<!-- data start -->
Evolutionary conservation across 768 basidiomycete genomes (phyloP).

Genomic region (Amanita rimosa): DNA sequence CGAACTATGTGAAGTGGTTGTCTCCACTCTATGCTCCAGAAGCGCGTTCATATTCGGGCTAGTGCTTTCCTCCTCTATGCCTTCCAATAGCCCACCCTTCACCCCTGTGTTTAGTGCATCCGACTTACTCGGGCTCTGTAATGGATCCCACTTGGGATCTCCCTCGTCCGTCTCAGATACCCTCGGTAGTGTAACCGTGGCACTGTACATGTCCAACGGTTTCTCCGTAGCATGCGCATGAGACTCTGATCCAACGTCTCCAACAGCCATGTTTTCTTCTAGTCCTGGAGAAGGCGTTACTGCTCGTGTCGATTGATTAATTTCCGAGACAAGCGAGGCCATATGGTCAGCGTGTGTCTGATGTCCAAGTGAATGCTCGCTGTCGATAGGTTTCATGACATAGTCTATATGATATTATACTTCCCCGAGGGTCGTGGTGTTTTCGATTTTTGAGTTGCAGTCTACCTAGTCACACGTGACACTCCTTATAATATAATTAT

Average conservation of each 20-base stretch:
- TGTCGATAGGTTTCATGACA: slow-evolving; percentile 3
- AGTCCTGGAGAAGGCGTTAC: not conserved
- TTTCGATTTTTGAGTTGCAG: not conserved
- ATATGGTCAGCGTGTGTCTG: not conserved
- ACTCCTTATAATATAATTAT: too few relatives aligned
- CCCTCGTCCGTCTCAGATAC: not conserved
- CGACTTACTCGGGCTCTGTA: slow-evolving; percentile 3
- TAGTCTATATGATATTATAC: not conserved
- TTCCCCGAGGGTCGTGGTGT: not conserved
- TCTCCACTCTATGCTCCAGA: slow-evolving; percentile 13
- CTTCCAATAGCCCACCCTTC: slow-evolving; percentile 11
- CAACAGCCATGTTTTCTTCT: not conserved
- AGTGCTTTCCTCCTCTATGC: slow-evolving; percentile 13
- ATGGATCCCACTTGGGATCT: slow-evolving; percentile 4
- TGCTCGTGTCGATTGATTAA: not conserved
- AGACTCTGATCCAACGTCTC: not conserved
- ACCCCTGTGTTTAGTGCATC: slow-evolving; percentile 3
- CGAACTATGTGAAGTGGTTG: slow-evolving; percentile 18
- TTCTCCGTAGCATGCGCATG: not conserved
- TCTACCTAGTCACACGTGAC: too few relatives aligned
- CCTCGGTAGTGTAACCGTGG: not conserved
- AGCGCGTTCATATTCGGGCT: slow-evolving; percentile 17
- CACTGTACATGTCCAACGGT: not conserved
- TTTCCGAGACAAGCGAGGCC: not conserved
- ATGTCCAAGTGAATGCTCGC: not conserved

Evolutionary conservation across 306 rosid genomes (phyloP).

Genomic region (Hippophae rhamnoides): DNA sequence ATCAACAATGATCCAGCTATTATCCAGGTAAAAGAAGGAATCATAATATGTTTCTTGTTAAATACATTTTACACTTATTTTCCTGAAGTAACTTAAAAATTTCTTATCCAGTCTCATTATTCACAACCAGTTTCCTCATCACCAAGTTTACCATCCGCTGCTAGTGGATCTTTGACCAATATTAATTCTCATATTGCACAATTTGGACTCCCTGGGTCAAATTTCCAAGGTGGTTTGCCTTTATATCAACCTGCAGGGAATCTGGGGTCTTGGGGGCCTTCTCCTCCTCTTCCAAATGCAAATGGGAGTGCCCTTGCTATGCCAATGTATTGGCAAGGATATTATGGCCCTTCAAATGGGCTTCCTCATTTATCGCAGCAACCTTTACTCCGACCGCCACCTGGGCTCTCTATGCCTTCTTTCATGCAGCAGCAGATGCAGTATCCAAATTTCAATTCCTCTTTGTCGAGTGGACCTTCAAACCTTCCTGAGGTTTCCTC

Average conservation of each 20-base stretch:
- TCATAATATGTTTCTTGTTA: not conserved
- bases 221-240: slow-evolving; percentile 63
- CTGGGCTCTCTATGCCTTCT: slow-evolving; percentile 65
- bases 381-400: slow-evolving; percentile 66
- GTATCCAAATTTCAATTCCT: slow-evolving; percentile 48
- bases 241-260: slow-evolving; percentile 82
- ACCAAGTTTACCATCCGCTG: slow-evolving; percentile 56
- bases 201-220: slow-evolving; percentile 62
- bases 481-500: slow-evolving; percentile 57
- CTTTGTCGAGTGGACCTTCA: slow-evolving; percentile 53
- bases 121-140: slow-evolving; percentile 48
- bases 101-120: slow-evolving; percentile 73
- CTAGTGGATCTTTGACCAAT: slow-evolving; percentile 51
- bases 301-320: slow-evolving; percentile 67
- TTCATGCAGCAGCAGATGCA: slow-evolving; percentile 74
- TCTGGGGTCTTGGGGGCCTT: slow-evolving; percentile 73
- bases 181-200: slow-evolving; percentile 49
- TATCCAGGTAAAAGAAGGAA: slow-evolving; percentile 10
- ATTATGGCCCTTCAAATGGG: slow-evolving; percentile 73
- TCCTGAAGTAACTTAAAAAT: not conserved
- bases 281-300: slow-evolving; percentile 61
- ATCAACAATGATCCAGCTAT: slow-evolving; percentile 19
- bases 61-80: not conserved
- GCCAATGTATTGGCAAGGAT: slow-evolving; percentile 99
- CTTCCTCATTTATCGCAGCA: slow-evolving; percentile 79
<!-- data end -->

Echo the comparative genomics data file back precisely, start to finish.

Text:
Evolutionary conservation across 768 basidiomycete genomes (phyloP).

Genomic region (Amanita rimosa): DNA sequence CGAACTATGTGAAGTGGTTGTCTCCACTCTATGCTCCAGAAGCGCGTTCATATTCGGGCTAGTGCTTTCCTCCTCTATGCCTTCCAATAGCCCACCCTTCACCCCTGTGTTTAGTGCATCCGACTTACTCGGGCTCTGTAATGGATCCCACTTGGGATCTCCCTCGTCCGTCTCAGATACCCTCGGTAGTGTAACCGTGGCACTGTACATGTCCAACGGTTTCTCCGTAGCATGCGCATGAGACTCTGATCCAACGTCTCCAACAGCCATGTTTTCTTCTAGTCCTGGAGAAGGCGTTACTGCTCGTGTCGATTGATTAATTTCCGAGACAAGCGAGGCCATATGGTCAGCGTGTGTCTGATGTCCAAGTGAATGCTCGCTGTCGATAGGTTTCATGACATAGTCTATATGATATTATACTTCCCCGAGGGTCGTGGTGTTTTCGATTTTTGAGTTGCAGTCTACCTAGTCACACGTGACACTCCTTATAATATAATTAT

Average conservation of each 20-base stretch:
- TGTCGATAGGTTTCATGACA: slow-evolving; percentile 3
- AGTCCTGGAGAAGGCGTTAC: not conserved
- TTTCGATTTTTGAGTTGCAG: not conserved
- ATATGGTCAGCGTGTGTCTG: not conserved
- ACTCCTTATAATATAATTAT: too few relatives aligned
- CCCTCGTCCGTCTCAGATAC: not conserved
- CGACTTACTCGGGCTCTGTA: slow-evolving; percentile 3
- TAGTCTATATGATATTATAC: not conserved
- TTCCCCGAGGGTCGTGGTGT: not conserved
- TCTCCACTCTATGCTCCAGA: slow-evolving; percentile 13
- CTTCCAATAGCCCACCCTTC: slow-evolving; percentile 11
- CAACAGCCATGTTTTCTTCT: not conserved
- AGTGCTTTCCTCCTCTATGC: slow-evolving; percentile 13
- ATGGATCCCACTTGGGATCT: slow-evolving; percentile 4
- TGCTCGTGTCGATTGATTAA: not conserved
- AGACTCTGATCCAACGTCTC: not conserved
- ACCCCTGTGTTTAGTGCATC: slow-evolving; percentile 3
- CGAACTATGTGAAGTGGTTG: slow-evolving; percentile 18
- TTCTCCGTAGCATGCGCATG: not conserved
- TCTACCTAGTCACACGTGAC: too few relatives aligned
- CCTCGGTAGTGTAACCGTGG: not conserved
- AGCGCGTTCATATTCGGGCT: slow-evolving; percentile 17
- CACTGTACATGTCCAACGGT: not conserved
- TTTCCGAGACAAGCGAGGCC: not conserved
- ATGTCCAAGTGAATGCTCGC: not conserved

Evolutionary conservation across 306 rosid genomes (phyloP).

Genomic region (Hippophae rhamnoides): DNA sequence ATCAACAATGATCCAGCTATTATCCAGGTAAAAGAAGGAATCATAATATGTTTCTTGTTAAATACATTTTACACTTATTTTCCTGAAGTAACTTAAAAATTTCTTATCCAGTCTCATTATTCACAACCAGTTTCCTCATCACCAAGTTTACCATCCGCTGCTAGTGGATCTTTGACCAATATTAATTCTCATATTGCACAATTTGGACTCCCTGGGTCAAATTTCCAAGGTGGTTTGCCTTTATATCAACCTGCAGGGAATCTGGGGTCTTGGGGGCCTTCTCCTCCTCTTCCAAATGCAAATGGGAGTGCCCTTGCTATGCCAATGTATTGGCAAGGATATTATGGCCCTTCAAATGGGCTTCCTCATTTATCGCAGCAACCTTTACTCCGACCGCCACCTGGGCTCTCTATGCCTTCTTTCATGCAGCAGCAGATGCAGTATCCAAATTTCAATTCCTCTTTGTCGAGTGGACCTTCAAACCTTCCTGAGGTTTCCTC

Average conservation of each 20-base stretch:
- TCATAATATGTTTCTTGTTA: not conserved
- bases 221-240: slow-evolving; percentile 63
- CTGGGCTCTCTATGCCTTCT: slow-evolving; percentile 65
- bases 381-400: slow-evolving; percentile 66
- GTATCCAAATTTCAATTCCT: slow-evolving; percentile 48
- bases 241-260: slow-evolving; percentile 82
- ACCAAGTTTACCATCCGCTG: slow-evolving; percentile 56
- bases 201-220: slow-evolving; percentile 62
- bases 481-500: slow-evolving; percentile 57
- CTTTGTCGAGTGGACCTTCA: slow-evolving; percentile 53
- bases 121-140: slow-evolving; percentile 48
- bases 101-120: slow-evolving; percentile 73
- CTAGTGGATCTTTGACCAAT: slow-evolving; percentile 51
- bases 301-320: slow-evolving; percentile 67
- TTCATGCAGCAGCAGATGCA: slow-evolving; percentile 74
- TCTGGGGTCTTGGGGGCCTT: slow-evolving; percentile 73
- bases 181-200: slow-evolving; percentile 49
- TATCCAGGTAAAAGAAGGAA: slow-evolving; percentile 10
- ATTATGGCCCTTCAAATGGG: slow-evolving; percentile 73
- TCCTGAAGTAACTTAAAAAT: not conserved
- bases 281-300: slow-evolving; percentile 61
- ATCAACAATGATCCAGCTAT: slow-evolving; percentile 19
- bases 61-80: not conserved
- GCCAATGTATTGGCAAGGAT: slow-evolving; percentile 99
- CTTCCTCATTTATCGCAGCA: slow-evolving; percentile 79